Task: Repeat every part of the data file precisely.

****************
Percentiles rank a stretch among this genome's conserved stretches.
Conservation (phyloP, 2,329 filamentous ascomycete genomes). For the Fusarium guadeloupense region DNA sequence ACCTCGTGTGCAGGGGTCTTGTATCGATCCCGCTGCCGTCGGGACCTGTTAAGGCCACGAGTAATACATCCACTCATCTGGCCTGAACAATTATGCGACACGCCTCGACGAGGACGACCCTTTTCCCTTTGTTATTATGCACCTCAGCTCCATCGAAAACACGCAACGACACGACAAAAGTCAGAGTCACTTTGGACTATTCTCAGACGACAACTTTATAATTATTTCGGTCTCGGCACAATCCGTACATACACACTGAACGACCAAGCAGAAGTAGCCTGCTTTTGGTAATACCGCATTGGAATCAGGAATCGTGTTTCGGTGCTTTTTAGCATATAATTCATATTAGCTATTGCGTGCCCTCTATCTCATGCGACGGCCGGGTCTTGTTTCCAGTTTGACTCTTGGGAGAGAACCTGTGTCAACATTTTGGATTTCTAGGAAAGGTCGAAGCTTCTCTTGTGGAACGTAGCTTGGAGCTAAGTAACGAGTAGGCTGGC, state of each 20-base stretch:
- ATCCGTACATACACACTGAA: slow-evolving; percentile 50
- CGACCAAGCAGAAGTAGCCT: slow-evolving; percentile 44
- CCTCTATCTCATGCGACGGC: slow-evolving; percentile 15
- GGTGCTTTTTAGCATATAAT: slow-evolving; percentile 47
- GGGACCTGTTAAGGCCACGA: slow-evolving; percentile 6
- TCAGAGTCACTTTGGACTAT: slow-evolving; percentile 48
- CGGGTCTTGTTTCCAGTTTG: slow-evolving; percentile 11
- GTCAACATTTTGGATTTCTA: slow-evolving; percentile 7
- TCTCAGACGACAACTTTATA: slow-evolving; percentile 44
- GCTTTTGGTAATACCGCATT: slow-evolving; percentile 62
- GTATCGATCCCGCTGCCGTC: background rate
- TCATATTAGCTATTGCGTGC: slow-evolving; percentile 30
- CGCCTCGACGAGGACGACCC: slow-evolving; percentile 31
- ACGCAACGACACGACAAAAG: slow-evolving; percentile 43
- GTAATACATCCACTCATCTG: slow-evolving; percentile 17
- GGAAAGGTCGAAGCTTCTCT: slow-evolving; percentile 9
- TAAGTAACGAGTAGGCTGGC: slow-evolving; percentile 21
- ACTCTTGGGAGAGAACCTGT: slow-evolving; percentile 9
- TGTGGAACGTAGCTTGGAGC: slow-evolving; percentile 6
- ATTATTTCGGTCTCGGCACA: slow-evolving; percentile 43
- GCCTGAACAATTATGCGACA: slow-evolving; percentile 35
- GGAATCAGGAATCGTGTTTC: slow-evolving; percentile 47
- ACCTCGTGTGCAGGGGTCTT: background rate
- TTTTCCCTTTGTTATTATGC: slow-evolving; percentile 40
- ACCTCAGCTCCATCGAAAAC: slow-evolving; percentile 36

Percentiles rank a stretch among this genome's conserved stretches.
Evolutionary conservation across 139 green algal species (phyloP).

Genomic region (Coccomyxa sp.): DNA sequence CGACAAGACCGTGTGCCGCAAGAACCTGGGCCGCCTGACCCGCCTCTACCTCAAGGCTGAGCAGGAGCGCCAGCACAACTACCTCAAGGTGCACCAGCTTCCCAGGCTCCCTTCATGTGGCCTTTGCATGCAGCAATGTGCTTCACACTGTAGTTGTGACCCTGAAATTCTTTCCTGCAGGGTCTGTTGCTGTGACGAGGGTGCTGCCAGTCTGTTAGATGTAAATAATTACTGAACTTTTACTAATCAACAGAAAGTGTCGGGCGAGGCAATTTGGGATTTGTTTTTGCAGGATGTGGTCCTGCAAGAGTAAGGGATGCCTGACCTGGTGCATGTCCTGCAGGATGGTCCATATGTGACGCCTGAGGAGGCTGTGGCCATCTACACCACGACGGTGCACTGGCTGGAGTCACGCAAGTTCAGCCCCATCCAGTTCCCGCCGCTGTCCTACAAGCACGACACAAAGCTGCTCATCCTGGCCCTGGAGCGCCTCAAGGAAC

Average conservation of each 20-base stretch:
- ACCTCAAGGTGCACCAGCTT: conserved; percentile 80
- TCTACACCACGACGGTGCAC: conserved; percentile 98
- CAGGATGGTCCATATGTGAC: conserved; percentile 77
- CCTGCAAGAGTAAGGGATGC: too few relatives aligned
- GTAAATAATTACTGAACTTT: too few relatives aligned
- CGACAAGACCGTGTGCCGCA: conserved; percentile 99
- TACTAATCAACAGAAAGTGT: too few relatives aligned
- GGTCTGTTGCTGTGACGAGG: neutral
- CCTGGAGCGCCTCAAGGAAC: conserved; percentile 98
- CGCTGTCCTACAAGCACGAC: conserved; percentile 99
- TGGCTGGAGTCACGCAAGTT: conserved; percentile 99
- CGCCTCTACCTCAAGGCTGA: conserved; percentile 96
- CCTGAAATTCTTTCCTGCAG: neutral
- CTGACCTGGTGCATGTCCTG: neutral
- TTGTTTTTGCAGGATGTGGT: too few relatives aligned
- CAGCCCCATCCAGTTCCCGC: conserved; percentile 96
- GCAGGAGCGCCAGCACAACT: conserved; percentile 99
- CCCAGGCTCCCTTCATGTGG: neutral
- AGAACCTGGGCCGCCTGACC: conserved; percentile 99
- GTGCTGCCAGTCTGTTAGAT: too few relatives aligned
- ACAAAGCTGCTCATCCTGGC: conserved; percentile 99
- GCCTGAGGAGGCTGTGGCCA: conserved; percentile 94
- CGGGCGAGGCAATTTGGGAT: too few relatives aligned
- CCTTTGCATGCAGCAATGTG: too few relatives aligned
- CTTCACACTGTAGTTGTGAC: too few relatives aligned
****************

Percentiles rank a stretch among this genome's conserved stretches.
Conservation (phyloP, 2,329 filamentous ascomycete genomes). For the Fusarium guadeloupense region DNA sequence ACCTCGTGTGCAGGGGTCTTGTATCGATCCCGCTGCCGTCGGGACCTGTTAAGGCCACGAGTAATACATCCACTCATCTGGCCTGAACAATTATGCGACACGCCTCGACGAGGACGACCCTTTTCCCTTTGTTATTATGCACCTCAGCTCCATCGAAAACACGCAACGACACGACAAAAGTCAGAGTCACTTTGGACTATTCTCAGACGACAACTTTATAATTATTTCGGTCTCGGCACAATCCGTACATACACACTGAACGACCAAGCAGAAGTAGCCTGCTTTTGGTAATACCGCATTGGAATCAGGAATCGTGTTTCGGTGCTTTTTAGCATATAATTCATATTAGCTATTGCGTGCCCTCTATCTCATGCGACGGCCGGGTCTTGTTTCCAGTTTGACTCTTGGGAGAGAACCTGTGTCAACATTTTGGATTTCTAGGAAAGGTCGAAGCTTCTCTTGTGGAACGTAGCTTGGAGCTAAGTAACGAGTAGGCTGGC, state of each 20-base stretch:
- ATCCGTACATACACACTGAA: slow-evolving; percentile 50
- CGACCAAGCAGAAGTAGCCT: slow-evolving; percentile 44
- CCTCTATCTCATGCGACGGC: slow-evolving; percentile 15
- GGTGCTTTTTAGCATATAAT: slow-evolving; percentile 47
- GGGACCTGTTAAGGCCACGA: slow-evolving; percentile 6
- TCAGAGTCACTTTGGACTAT: slow-evolving; percentile 48
- CGGGTCTTGTTTCCAGTTTG: slow-evolving; percentile 11
- GTCAACATTTTGGATTTCTA: slow-evolving; percentile 7
- TCTCAGACGACAACTTTATA: slow-evolving; percentile 44
- GCTTTTGGTAATACCGCATT: slow-evolving; percentile 62
- GTATCGATCCCGCTGCCGTC: background rate
- TCATATTAGCTATTGCGTGC: slow-evolving; percentile 30
- CGCCTCGACGAGGACGACCC: slow-evolving; percentile 31
- ACGCAACGACACGACAAAAG: slow-evolving; percentile 43
- GTAATACATCCACTCATCTG: slow-evolving; percentile 17
- GGAAAGGTCGAAGCTTCTCT: slow-evolving; percentile 9
- TAAGTAACGAGTAGGCTGGC: slow-evolving; percentile 21
- ACTCTTGGGAGAGAACCTGT: slow-evolving; percentile 9
- TGTGGAACGTAGCTTGGAGC: slow-evolving; percentile 6
- ATTATTTCGGTCTCGGCACA: slow-evolving; percentile 43
- GCCTGAACAATTATGCGACA: slow-evolving; percentile 35
- GGAATCAGGAATCGTGTTTC: slow-evolving; percentile 47
- ACCTCGTGTGCAGGGGTCTT: background rate
- TTTTCCCTTTGTTATTATGC: slow-evolving; percentile 40
- ACCTCAGCTCCATCGAAAAC: slow-evolving; percentile 36

Percentiles rank a stretch among this genome's conserved stretches.
Evolutionary conservation across 139 green algal species (phyloP).

Genomic region (Coccomyxa sp.): DNA sequence CGACAAGACCGTGTGCCGCAAGAACCTGGGCCGCCTGACCCGCCTCTACCTCAAGGCTGAGCAGGAGCGCCAGCACAACTACCTCAAGGTGCACCAGCTTCCCAGGCTCCCTTCATGTGGCCTTTGCATGCAGCAATGTGCTTCACACTGTAGTTGTGACCCTGAAATTCTTTCCTGCAGGGTCTGTTGCTGTGACGAGGGTGCTGCCAGTCTGTTAGATGTAAATAATTACTGAACTTTTACTAATCAACAGAAAGTGTCGGGCGAGGCAATTTGGGATTTGTTTTTGCAGGATGTGGTCCTGCAAGAGTAAGGGATGCCTGACCTGGTGCATGTCCTGCAGGATGGTCCATATGTGACGCCTGAGGAGGCTGTGGCCATCTACACCACGACGGTGCACTGGCTGGAGTCACGCAAGTTCAGCCCCATCCAGTTCCCGCCGCTGTCCTACAAGCACGACACAAAGCTGCTCATCCTGGCCCTGGAGCGCCTCAAGGAAC

Average conservation of each 20-base stretch:
- ACCTCAAGGTGCACCAGCTT: conserved; percentile 80
- TCTACACCACGACGGTGCAC: conserved; percentile 98
- CAGGATGGTCCATATGTGAC: conserved; percentile 77
- CCTGCAAGAGTAAGGGATGC: too few relatives aligned
- GTAAATAATTACTGAACTTT: too few relatives aligned
- CGACAAGACCGTGTGCCGCA: conserved; percentile 99
- TACTAATCAACAGAAAGTGT: too few relatives aligned
- GGTCTGTTGCTGTGACGAGG: neutral
- CCTGGAGCGCCTCAAGGAAC: conserved; percentile 98
- CGCTGTCCTACAAGCACGAC: conserved; percentile 99
- TGGCTGGAGTCACGCAAGTT: conserved; percentile 99
- CGCCTCTACCTCAAGGCTGA: conserved; percentile 96
- CCTGAAATTCTTTCCTGCAG: neutral
- CTGACCTGGTGCATGTCCTG: neutral
- TTGTTTTTGCAGGATGTGGT: too few relatives aligned
- CAGCCCCATCCAGTTCCCGC: conserved; percentile 96
- GCAGGAGCGCCAGCACAACT: conserved; percentile 99
- CCCAGGCTCCCTTCATGTGG: neutral
- AGAACCTGGGCCGCCTGACC: conserved; percentile 99
- GTGCTGCCAGTCTGTTAGAT: too few relatives aligned
- ACAAAGCTGCTCATCCTGGC: conserved; percentile 99
- GCCTGAGGAGGCTGTGGCCA: conserved; percentile 94
- CGGGCGAGGCAATTTGGGAT: too few relatives aligned
- CCTTTGCATGCAGCAATGTG: too few relatives aligned
- CTTCACACTGTAGTTGTGAC: too few relatives aligned